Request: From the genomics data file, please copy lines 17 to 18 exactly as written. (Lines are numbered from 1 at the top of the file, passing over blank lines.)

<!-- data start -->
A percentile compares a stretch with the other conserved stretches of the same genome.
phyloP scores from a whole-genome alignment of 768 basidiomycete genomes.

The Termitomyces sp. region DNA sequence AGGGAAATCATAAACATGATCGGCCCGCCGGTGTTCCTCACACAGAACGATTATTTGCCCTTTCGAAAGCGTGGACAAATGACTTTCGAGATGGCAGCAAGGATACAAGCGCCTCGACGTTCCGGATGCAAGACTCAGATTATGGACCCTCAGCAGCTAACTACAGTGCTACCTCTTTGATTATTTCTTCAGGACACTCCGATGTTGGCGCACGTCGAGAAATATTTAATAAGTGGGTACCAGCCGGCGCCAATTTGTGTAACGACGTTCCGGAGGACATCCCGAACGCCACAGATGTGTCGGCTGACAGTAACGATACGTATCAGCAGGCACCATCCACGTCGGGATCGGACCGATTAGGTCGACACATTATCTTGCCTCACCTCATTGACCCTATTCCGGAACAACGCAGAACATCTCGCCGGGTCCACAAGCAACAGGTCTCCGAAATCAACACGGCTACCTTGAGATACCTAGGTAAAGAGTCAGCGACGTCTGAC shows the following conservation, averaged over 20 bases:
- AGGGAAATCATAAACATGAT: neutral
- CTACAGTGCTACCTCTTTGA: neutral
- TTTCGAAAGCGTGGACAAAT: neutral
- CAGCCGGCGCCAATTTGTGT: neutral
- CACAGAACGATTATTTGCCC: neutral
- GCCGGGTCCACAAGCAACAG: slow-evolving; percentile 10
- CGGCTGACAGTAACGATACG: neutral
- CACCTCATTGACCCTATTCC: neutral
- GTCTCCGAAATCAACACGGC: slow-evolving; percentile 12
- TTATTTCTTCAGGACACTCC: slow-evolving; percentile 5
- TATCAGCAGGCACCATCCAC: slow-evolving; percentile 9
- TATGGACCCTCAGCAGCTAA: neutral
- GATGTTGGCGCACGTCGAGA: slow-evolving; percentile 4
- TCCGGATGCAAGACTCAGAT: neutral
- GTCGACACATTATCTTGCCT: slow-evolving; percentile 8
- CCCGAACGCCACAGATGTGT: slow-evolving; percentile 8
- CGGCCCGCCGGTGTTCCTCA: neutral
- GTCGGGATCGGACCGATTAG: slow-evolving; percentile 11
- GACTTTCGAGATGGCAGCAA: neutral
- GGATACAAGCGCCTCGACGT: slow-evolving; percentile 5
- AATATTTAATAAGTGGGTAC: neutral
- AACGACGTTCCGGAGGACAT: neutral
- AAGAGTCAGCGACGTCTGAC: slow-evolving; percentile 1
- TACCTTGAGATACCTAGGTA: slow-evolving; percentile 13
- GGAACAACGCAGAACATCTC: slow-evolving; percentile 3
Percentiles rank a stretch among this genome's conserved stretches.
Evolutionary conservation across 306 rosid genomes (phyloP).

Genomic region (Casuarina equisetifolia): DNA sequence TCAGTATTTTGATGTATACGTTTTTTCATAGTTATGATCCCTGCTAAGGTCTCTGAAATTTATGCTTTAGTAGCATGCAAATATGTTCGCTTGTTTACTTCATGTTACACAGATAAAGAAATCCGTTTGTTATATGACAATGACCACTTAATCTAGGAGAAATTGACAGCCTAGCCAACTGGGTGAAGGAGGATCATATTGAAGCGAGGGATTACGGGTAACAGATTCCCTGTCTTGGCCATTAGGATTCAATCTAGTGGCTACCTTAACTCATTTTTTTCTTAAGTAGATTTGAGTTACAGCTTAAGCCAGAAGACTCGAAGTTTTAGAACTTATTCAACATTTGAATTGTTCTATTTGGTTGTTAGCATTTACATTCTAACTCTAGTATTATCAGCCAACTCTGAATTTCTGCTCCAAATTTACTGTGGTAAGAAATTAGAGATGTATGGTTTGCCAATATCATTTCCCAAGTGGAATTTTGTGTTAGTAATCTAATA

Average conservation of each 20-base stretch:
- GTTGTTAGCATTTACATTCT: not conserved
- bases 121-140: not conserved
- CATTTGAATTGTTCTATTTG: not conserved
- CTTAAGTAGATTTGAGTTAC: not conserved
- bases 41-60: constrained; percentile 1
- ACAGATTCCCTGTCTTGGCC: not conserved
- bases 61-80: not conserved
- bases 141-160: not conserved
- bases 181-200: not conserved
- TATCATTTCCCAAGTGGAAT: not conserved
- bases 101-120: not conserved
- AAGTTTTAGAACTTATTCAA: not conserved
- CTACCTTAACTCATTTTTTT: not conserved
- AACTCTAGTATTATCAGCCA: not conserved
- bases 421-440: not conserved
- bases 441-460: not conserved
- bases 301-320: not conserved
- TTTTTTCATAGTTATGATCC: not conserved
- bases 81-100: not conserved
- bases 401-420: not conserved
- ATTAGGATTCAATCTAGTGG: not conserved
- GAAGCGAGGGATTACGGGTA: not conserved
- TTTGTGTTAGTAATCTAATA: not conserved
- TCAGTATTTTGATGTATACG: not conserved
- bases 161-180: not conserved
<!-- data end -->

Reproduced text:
- TCCGGATGCAAGACTCAGAT: neutral
- GTCGACACATTATCTTGCCT: slow-evolving; percentile 8